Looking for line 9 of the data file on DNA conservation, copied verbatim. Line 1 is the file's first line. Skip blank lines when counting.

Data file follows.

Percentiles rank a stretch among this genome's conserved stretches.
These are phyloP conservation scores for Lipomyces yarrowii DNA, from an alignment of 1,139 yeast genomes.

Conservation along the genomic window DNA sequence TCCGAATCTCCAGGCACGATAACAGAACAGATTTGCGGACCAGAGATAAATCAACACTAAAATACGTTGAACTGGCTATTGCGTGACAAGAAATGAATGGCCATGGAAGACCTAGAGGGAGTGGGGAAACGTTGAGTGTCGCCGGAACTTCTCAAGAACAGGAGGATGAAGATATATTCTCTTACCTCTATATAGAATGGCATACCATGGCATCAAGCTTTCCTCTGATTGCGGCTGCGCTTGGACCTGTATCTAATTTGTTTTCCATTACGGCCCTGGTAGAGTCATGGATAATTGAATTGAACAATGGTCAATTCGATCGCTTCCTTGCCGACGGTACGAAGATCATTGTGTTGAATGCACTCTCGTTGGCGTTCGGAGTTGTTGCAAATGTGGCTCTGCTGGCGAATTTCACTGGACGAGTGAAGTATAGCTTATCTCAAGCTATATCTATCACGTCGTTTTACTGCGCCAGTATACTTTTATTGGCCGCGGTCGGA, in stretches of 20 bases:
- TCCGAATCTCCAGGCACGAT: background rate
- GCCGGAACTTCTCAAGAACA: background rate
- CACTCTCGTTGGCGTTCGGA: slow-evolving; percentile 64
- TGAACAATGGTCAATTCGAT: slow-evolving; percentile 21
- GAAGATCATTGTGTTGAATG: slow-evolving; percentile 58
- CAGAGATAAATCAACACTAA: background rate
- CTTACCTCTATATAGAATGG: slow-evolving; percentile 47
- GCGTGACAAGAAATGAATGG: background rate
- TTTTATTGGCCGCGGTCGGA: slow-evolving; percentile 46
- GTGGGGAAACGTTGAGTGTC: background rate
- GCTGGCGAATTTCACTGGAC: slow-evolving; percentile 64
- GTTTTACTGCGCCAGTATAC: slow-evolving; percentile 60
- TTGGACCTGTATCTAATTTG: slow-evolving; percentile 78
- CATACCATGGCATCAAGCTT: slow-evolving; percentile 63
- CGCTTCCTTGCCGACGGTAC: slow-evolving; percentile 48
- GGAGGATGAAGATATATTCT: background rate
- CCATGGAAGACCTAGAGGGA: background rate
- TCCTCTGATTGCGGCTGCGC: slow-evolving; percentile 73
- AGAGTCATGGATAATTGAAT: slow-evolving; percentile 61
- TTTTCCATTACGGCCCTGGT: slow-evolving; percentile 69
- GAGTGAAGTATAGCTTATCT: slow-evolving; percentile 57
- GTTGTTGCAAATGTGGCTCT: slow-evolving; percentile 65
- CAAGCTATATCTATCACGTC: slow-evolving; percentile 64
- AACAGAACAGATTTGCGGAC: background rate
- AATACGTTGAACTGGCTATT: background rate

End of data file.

- CAGAGATAAATCAACACTAA: background rate